Hereditary colorectal cancer

Hereditary CRC can be phenotypically divided into two types: non-polyposis associated and polyposis associated - the latter including polyps that are either adenomas or hamartomas. The cancer phenotype has traditionally been used to guide further genetic testing. Specific well-known hereditary CRC genes and syndromes are causative of each phenotype, as summarised in Table 2.[5]

Lynch syndrome (previously referred to as hereditary non-polypotic colorectal cancer (HNPCC) syndrome) is the most common cause of familial CRC, accounting for up to 6% of all cases. It is associated with a non-polyposis phenotype (i.e. no or few polyps detected on colonoscopy), and is caused by pathogenic variants in mismatch repair genes, e.g. MLH1, MSH2 (and the nearby EPCAM gene), MSH6 and PMS2.[5] Individuals with a mutation in one of these genes are also susceptible to extracolonic cancers (Table 2).[3,5]

Pathogenic variants in Lynch syndrome genes cause abnormal repair of mismatches in DNA base pairs, leading to a phenomenon called 'microsatellite instability (MSI) in tumour tissue. This is detectable with appropriate tumour DNA testing. Alternatively, tumour immunohistochemistry (IHC) may detect loss of staining for the protein products of one or more of the mismatch repair genes. Immunohistochemistry, often done together with MSI, may guide testing of the mismatch repair genes.[5]

The revised Bethesda guidelines[8] were developed to determine if IHC and/or MSI should be performed on a CRC sample. If tumour testing is not easily accessible, the guidelines may help to determine whether an affected individual should be offered genetic testing of the mismatch repair genes. The criteria are as follows:

CRC at <50 years of age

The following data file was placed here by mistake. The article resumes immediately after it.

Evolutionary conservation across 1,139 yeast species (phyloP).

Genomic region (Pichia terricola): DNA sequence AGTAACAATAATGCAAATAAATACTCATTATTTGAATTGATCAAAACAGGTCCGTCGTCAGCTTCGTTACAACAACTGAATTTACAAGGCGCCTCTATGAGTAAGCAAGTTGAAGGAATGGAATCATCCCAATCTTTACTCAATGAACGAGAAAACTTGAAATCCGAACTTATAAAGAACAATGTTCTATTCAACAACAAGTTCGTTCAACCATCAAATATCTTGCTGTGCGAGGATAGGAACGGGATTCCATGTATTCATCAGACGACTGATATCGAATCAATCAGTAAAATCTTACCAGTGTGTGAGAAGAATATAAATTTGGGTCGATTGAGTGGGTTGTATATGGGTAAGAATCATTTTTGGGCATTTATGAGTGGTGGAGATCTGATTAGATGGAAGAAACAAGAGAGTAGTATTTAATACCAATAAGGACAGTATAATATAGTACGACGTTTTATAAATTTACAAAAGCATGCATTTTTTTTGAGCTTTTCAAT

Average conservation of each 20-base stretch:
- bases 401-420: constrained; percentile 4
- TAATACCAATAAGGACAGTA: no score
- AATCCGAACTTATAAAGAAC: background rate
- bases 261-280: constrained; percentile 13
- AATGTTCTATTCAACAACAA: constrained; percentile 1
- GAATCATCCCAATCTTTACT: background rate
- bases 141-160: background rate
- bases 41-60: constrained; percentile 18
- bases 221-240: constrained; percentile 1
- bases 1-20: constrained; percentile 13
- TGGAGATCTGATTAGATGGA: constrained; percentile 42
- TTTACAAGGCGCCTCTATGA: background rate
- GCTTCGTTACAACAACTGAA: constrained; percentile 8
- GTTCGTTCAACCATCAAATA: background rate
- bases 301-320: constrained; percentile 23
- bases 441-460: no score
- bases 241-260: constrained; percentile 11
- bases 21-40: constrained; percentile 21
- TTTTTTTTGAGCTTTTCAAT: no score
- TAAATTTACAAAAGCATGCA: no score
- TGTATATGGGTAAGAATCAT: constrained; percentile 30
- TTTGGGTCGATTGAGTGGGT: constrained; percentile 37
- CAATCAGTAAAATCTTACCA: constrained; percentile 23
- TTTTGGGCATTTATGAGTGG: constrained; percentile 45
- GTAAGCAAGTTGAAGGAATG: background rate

synchronous or metachronous CRC or other Lynch-related tumours at any age

CRC at <60 years of age, with tumour histology suggesting high MSI

CRC in >1 first-degree relative(s) with a Lynch-related tumour, 1 diagnosed at <50 years of age

CRC in >2 first- or second-degree relatives with Lynch-related tumours at any age.

The polyposis-associated syndromes are differentiated by polyp histology, the spectrum of extracolonic cancers and other clinical manifestations as detailed in Table 2. Each of these syndromes account for <1% of all CRC cases.[5]

 

When to suspect hereditary breast or colorectal cancer[6,7,9-11]

If a person has a history of BC or CRC, further personal and family history should be obtained The following characteristics significantly increase the likelihood of hereditary BC or CRC, and should prompt referral to a cancer genetics professional, usually a medical geneticist or genetic counsellor:

young age at diagnosis (<40 years for BC, <50 years for CRC)

bilateral or multifocal BC, or BC in a male

CRCs or multiple colonic/endometrial polyps

anyone with BC, ovarian or pancreatic cancer who is of Afrikaner and/or Ashkenazi Jewish ancestry

histopathological characteristics

triple-negative BC (<60 years of age)

CRC (or endometrial or ovarian cancer) with high MSI, or IHC indicating loss of expression of mismatch repair genes

family history (or additional findings in the affected individual)

pattern of cancer types that suggests a specific cancer syndrome (Tables 1 and 2), e.g. BC, ovarian cancer, prostate cancer and CRC, occurring in the same side of the family

less specific family history of BC or CRC, with at least 2 affected individuals.

 

Genetic counselling and testing

When offering a genetic test, pre- and post-test counselling is essential, due to the complexity of genetic information and potential implications for the individual and other family members.

Pre-test genetic counselling entails a 'risk estimation regarding the likelihood of detecting a pathogenic variant. A family history is taken and includes at least three generations and first-, second- and third-degree relatives (Fig. 1). Cases of cancer are verified histologically if possible (more important for abdominal than breast tumours). If the likelihood of a genetic cause is high, the counsellor discusses the various genetic testing options, as well as the limitations, benefits and cost implications of each to promote informed decision-making.[10,12]